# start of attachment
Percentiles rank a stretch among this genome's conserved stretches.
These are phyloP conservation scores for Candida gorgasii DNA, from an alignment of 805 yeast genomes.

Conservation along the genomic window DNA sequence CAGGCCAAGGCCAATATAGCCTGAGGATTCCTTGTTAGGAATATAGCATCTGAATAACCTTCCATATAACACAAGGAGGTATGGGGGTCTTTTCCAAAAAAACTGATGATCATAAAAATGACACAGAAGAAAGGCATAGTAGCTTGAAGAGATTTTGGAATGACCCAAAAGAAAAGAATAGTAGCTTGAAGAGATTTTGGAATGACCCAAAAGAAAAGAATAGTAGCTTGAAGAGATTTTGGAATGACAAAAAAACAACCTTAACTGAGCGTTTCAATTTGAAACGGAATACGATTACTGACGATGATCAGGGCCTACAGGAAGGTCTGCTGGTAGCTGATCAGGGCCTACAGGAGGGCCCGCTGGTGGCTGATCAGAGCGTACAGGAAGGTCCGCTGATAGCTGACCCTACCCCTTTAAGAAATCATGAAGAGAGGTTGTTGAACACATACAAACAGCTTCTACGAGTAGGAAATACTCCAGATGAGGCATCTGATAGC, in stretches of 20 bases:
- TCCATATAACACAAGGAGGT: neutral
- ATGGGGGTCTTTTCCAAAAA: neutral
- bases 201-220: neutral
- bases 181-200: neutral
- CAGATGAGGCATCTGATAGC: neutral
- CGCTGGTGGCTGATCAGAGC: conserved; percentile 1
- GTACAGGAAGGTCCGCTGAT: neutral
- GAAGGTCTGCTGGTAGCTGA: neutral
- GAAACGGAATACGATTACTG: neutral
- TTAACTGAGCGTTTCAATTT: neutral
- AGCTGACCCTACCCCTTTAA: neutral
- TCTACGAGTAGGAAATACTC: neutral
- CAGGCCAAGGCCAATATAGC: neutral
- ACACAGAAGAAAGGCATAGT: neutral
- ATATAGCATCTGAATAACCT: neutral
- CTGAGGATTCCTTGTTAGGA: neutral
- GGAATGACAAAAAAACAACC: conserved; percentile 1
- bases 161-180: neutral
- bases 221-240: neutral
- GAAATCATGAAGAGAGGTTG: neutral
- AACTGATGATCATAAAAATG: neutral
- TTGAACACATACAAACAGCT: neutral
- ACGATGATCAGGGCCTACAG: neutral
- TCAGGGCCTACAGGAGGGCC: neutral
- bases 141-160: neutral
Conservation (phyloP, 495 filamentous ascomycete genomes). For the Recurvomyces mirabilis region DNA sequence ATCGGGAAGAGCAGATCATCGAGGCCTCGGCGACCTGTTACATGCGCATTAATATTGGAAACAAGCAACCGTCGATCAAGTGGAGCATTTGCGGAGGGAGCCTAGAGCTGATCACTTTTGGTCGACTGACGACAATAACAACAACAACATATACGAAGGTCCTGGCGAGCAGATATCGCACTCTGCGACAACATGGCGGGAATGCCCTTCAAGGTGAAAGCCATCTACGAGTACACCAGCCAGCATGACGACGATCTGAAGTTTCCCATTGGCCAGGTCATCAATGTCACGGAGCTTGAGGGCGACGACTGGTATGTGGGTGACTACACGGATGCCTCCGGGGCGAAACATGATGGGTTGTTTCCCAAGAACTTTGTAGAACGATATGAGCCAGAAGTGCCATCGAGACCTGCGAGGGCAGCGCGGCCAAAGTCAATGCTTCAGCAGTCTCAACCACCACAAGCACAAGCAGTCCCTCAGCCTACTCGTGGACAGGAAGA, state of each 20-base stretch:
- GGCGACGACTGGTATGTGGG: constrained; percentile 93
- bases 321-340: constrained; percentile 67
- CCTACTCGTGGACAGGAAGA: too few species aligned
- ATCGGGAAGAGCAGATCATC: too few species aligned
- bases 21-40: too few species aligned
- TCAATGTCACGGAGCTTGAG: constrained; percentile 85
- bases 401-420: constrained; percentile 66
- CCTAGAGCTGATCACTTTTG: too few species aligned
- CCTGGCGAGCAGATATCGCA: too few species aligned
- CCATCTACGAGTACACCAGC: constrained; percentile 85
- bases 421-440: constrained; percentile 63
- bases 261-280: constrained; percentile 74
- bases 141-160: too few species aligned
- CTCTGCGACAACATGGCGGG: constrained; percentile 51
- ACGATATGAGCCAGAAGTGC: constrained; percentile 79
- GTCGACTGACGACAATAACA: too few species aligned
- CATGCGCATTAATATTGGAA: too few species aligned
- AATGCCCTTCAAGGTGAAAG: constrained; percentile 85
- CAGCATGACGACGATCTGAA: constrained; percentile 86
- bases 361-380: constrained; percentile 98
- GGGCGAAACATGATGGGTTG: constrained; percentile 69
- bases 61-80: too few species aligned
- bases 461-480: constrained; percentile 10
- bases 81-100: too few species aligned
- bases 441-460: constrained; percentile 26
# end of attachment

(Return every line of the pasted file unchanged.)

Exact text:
Percentiles rank a stretch among this genome's conserved stretches.
These are phyloP conservation scores for Candida gorgasii DNA, from an alignment of 805 yeast genomes.

Conservation along the genomic window DNA sequence CAGGCCAAGGCCAATATAGCCTGAGGATTCCTTGTTAGGAATATAGCATCTGAATAACCTTCCATATAACACAAGGAGGTATGGGGGTCTTTTCCAAAAAAACTGATGATCATAAAAATGACACAGAAGAAAGGCATAGTAGCTTGAAGAGATTTTGGAATGACCCAAAAGAAAAGAATAGTAGCTTGAAGAGATTTTGGAATGACCCAAAAGAAAAGAATAGTAGCTTGAAGAGATTTTGGAATGACAAAAAAACAACCTTAACTGAGCGTTTCAATTTGAAACGGAATACGATTACTGACGATGATCAGGGCCTACAGGAAGGTCTGCTGGTAGCTGATCAGGGCCTACAGGAGGGCCCGCTGGTGGCTGATCAGAGCGTACAGGAAGGTCCGCTGATAGCTGACCCTACCCCTTTAAGAAATCATGAAGAGAGGTTGTTGAACACATACAAACAGCTTCTACGAGTAGGAAATACTCCAGATGAGGCATCTGATAGC, in stretches of 20 bases:
- TCCATATAACACAAGGAGGT: neutral
- ATGGGGGTCTTTTCCAAAAA: neutral
- bases 201-220: neutral
- bases 181-200: neutral
- CAGATGAGGCATCTGATAGC: neutral
- CGCTGGTGGCTGATCAGAGC: conserved; percentile 1
- GTACAGGAAGGTCCGCTGAT: neutral
- GAAGGTCTGCTGGTAGCTGA: neutral
- GAAACGGAATACGATTACTG: neutral
- TTAACTGAGCGTTTCAATTT: neutral
- AGCTGACCCTACCCCTTTAA: neutral
- TCTACGAGTAGGAAATACTC: neutral
- CAGGCCAAGGCCAATATAGC: neutral
- ACACAGAAGAAAGGCATAGT: neutral
- ATATAGCATCTGAATAACCT: neutral
- CTGAGGATTCCTTGTTAGGA: neutral
- GGAATGACAAAAAAACAACC: conserved; percentile 1
- bases 161-180: neutral
- bases 221-240: neutral
- GAAATCATGAAGAGAGGTTG: neutral
- AACTGATGATCATAAAAATG: neutral
- TTGAACACATACAAACAGCT: neutral
- ACGATGATCAGGGCCTACAG: neutral
- TCAGGGCCTACAGGAGGGCC: neutral
- bases 141-160: neutral
Conservation (phyloP, 495 filamentous ascomycete genomes). For the Recurvomyces mirabilis region DNA sequence ATCGGGAAGAGCAGATCATCGAGGCCTCGGCGACCTGTTACATGCGCATTAATATTGGAAACAAGCAACCGTCGATCAAGTGGAGCATTTGCGGAGGGAGCCTAGAGCTGATCACTTTTGGTCGACTGACGACAATAACAACAACAACATATACGAAGGTCCTGGCGAGCAGATATCGCACTCTGCGACAACATGGCGGGAATGCCCTTCAAGGTGAAAGCCATCTACGAGTACACCAGCCAGCATGACGACGATCTGAAGTTTCCCATTGGCCAGGTCATCAATGTCACGGAGCTTGAGGGCGACGACTGGTATGTGGGTGACTACACGGATGCCTCCGGGGCGAAACATGATGGGTTGTTTCCCAAGAACTTTGTAGAACGATATGAGCCAGAAGTGCCATCGAGACCTGCGAGGGCAGCGCGGCCAAAGTCAATGCTTCAGCAGTCTCAACCACCACAAGCACAAGCAGTCCCTCAGCCTACTCGTGGACAGGAAGA, state of each 20-base stretch:
- GGCGACGACTGGTATGTGGG: constrained; percentile 93
- bases 321-340: constrained; percentile 67
- CCTACTCGTGGACAGGAAGA: too few species aligned
- ATCGGGAAGAGCAGATCATC: too few species aligned
- bases 21-40: too few species aligned
- TCAATGTCACGGAGCTTGAG: constrained; percentile 85
- bases 401-420: constrained; percentile 66
- CCTAGAGCTGATCACTTTTG: too few species aligned
- CCTGGCGAGCAGATATCGCA: too few species aligned
- CCATCTACGAGTACACCAGC: constrained; percentile 85
- bases 421-440: constrained; percentile 63
- bases 261-280: constrained; percentile 74
- bases 141-160: too few species aligned
- CTCTGCGACAACATGGCGGG: constrained; percentile 51
- ACGATATGAGCCAGAAGTGC: constrained; percentile 79
- GTCGACTGACGACAATAACA: too few species aligned
- CATGCGCATTAATATTGGAA: too few species aligned
- AATGCCCTTCAAGGTGAAAG: constrained; percentile 85
- CAGCATGACGACGATCTGAA: constrained; percentile 86
- bases 361-380: constrained; percentile 98
- GGGCGAAACATGATGGGTTG: constrained; percentile 69
- bases 61-80: too few species aligned
- bases 461-480: constrained; percentile 10
- bases 81-100: too few species aligned
- bases 441-460: constrained; percentile 26